Seymour is a very small city located in the state of Wisconsin. With a population of 3,533 people and just one neighborhood, Seymour is the 217th largest community in Wisconsin.
Seymour is neither predominantly blue-collar nor white-collar, instead having a mixed workforce of both blue-collar and white-collar jobs. Overall, Seymour is a city of sales and office workers, service providers, and professionals. There are especially a lot of people living in Seymour who work in office and administrative support (23.22%), sales jobs (11.05%), and healthcare suport services (7.30%).
Also of interest is that Seymour has more people living here who work in computers and math than 95% of the places in the US.
Being a small city, Seymour does not have a public transit system used by locals to get to and from work.
The overall education level of Seymour is somewhat higher than in the average US city of 21.84%: 28.77% of adults 25 and older in the city have at least a bachelor's degree.
The per capita income in Seymour in 2018 was $30,920, which is middle income relative to Wisconsin and the nation. This equates to an annual income of $123,680 for a family of four. However, Seymour contains both very wealthy and poor people as well.
Seymour is a very ethnically-diverse city. The people who call Seymour home describe themselves as belonging to a variety of racial and ethnic groups. The greatest number of Seymour residents report their race to be White, followed by Native American. Important ancestries of people in Seymour include German, Polish, Dutch, Norwegian, and Irish.
The most common language spoken in Seymour is English. Other important languages spoken here include Spanish and Italian.
The way a neighborhood looks and feels when you walk or drive around it, from its setting, its buildings, and its flavor, can make all the difference. This neighborhood has some really cool things about the way it looks and feels as revealed by NeighborhoodScout's exclusive research. This might include anything from the housing stock to the types of households living here to how people get around.
Did you know that the neighborhood has more Belgian and Dutch ancestry people living in it than nearly any neighborhood in America? It's true! In fact, 1.9% of this neighborhood's residents have Belgian ancestry and 7.7% have Dutch ancestry.
There are two complementary measures for understanding the income of a neighborhood's residents: the average and the extremes. While a neighborhood may be relatively wealthy overall, it is equally important to understand the rate of people - particularly children - who are living at or below the federal poverty line, which is extremely low income. Some neighborhoods with a lower average income may actually have a lower childhood poverty rate than another with a higher average income, and this helps us understand the conditions and character of a neighborhood.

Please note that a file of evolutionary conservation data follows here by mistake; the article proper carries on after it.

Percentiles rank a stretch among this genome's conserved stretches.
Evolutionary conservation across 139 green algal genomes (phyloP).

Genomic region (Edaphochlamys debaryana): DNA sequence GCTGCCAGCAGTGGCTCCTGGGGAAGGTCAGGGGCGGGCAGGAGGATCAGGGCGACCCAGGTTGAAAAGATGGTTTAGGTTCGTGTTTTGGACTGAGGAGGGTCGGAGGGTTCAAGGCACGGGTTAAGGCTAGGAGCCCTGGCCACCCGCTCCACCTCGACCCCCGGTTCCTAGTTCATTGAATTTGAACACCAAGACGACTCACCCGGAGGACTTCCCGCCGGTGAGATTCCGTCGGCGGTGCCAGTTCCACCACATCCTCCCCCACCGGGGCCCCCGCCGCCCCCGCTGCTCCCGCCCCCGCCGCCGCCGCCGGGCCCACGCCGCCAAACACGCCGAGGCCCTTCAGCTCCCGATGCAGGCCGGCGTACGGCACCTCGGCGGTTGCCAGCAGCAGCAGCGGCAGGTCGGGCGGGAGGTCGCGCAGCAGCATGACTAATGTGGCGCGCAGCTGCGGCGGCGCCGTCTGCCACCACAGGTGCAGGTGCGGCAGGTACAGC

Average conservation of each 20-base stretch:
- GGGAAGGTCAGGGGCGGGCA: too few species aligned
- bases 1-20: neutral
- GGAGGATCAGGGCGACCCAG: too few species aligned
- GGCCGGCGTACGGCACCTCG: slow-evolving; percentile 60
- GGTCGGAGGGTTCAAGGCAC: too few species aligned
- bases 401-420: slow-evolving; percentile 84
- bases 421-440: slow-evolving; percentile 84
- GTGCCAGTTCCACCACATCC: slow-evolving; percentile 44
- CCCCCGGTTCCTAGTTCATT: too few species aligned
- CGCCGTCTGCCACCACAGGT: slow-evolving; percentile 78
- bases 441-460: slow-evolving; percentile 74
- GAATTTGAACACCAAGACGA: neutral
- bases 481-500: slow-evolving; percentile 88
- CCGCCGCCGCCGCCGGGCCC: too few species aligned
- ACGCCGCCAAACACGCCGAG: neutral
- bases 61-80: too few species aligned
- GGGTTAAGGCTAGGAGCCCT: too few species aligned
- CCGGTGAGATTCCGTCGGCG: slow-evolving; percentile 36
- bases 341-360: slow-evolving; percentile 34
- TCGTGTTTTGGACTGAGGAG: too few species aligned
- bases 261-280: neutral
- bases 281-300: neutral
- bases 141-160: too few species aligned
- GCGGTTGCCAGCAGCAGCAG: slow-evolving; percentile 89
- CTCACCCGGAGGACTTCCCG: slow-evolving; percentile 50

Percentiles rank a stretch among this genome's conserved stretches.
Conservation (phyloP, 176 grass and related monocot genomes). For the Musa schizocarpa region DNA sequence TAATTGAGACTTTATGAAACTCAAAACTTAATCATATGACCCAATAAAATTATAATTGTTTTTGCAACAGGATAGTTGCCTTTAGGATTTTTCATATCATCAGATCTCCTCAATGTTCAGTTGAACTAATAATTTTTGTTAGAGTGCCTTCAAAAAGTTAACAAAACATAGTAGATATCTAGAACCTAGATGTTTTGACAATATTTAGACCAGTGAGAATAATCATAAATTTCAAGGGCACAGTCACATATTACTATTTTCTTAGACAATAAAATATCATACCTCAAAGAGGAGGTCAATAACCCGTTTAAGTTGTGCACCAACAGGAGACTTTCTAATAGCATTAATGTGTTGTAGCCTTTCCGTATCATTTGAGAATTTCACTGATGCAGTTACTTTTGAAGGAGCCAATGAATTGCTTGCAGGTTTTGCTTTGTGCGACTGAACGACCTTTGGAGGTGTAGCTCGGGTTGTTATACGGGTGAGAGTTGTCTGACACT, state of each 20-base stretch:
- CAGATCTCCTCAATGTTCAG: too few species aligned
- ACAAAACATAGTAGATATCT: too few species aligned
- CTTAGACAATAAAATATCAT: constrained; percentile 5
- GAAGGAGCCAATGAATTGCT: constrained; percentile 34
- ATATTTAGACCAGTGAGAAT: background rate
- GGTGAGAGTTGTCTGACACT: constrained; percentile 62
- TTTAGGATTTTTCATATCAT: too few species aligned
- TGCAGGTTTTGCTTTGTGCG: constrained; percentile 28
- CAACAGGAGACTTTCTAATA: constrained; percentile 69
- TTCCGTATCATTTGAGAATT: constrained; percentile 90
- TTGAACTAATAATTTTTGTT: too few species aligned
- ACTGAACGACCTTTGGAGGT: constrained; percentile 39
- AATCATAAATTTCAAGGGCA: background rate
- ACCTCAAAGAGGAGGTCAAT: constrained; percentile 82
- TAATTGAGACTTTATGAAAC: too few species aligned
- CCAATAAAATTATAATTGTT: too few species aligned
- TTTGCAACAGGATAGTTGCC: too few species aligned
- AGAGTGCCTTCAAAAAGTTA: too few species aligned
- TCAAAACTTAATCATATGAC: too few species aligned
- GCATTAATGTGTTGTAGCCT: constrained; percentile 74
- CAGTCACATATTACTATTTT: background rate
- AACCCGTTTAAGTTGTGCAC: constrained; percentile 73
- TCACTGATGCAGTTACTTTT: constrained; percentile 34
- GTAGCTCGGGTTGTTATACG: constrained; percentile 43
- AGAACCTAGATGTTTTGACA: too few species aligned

The neighbors in the neighborhood in Seymour are middle-income, making it a moderate income neighborhood. NeighborhoodScout's exclusive analysis reveals that this neighborhood has a higher income than 53.7% of the neighborhoods in America. In addition, 5.5% of the children seventeen and under living in this neighborhood are living below the federal poverty line, which is a lower rate of childhood poverty than is found in 63.8% of America's neighborhoods.
What we choose to do for a living reflects who we are. Each neighborhood has a different mix of occupations represented, and together these tell you about the neighborhood and help you understand if this neighborhood may fit your lifestyle.
In the neighborhood, 29.0% of the working population is employed in manufacturing and laborer occupations. The second most important occupational group in this neighborhood is executive, management, and professional occupations, with 25.5% of the residents employed. Other residents here are employed in clerical, assistant, and tech support occupations (23.7%), and 19.7% in sales and service jobs, from major sales accounts, to working in fast food restaurants.
The most common language spoken in the neighborhood is English, spoken by 97.6% of households. Some people also speak Spanish (2.2%).
Culture is the shared learned behavior of peoples. Undeniably, different ethnicities and ancestries have different cultural traditions, and as a result, neighborhoods with concentrations of residents of one or another ethnicities or ancestries will express those cultures. It is what makes the North End in Boston so fun to visit for the Italian restaurants, bakeries, culture, and charm, and similarly, why people enjoy visiting Chinatown in San Francisco.
In the neighborhood in Seymour, WI, residents most commonly identify their ethnicity or ancestry as German (44.3%). There are also a number of people of Polish ancestry (9.6%), and residents who report Dutch roots (7.7%), and some of the residents are also of Irish ancestry (6.0%), along with some Norwegian ancestry residents (4.4%), among others.
How you get to work – car, bus, train or other means – and how much of your day it takes to do so is a large quality of life and financial issue. Especially with gasoline prices rising and expected to continue doing so, the length and means of one's commute can be a financial burden. Some neighborhoods are physically located so that many residents have to drive in their own car, others are set up so many walk to work, or can take a train, bus, or bike. The greatest number of commuters in neighborhood spend between 15 and 30 minutes commuting one-way to work (33.8% of working residents), which is shorter than the time spent commuting to work for most Americans.
Here most residents (76.2%) drive alone in a private automobile to get to work. In addition, quite a number also carpool with coworkers, friends, or neighbors to get to work (14.1%) . In a neighborhood like this, as in most of the nation, many residents find owning a car useful for getting to work.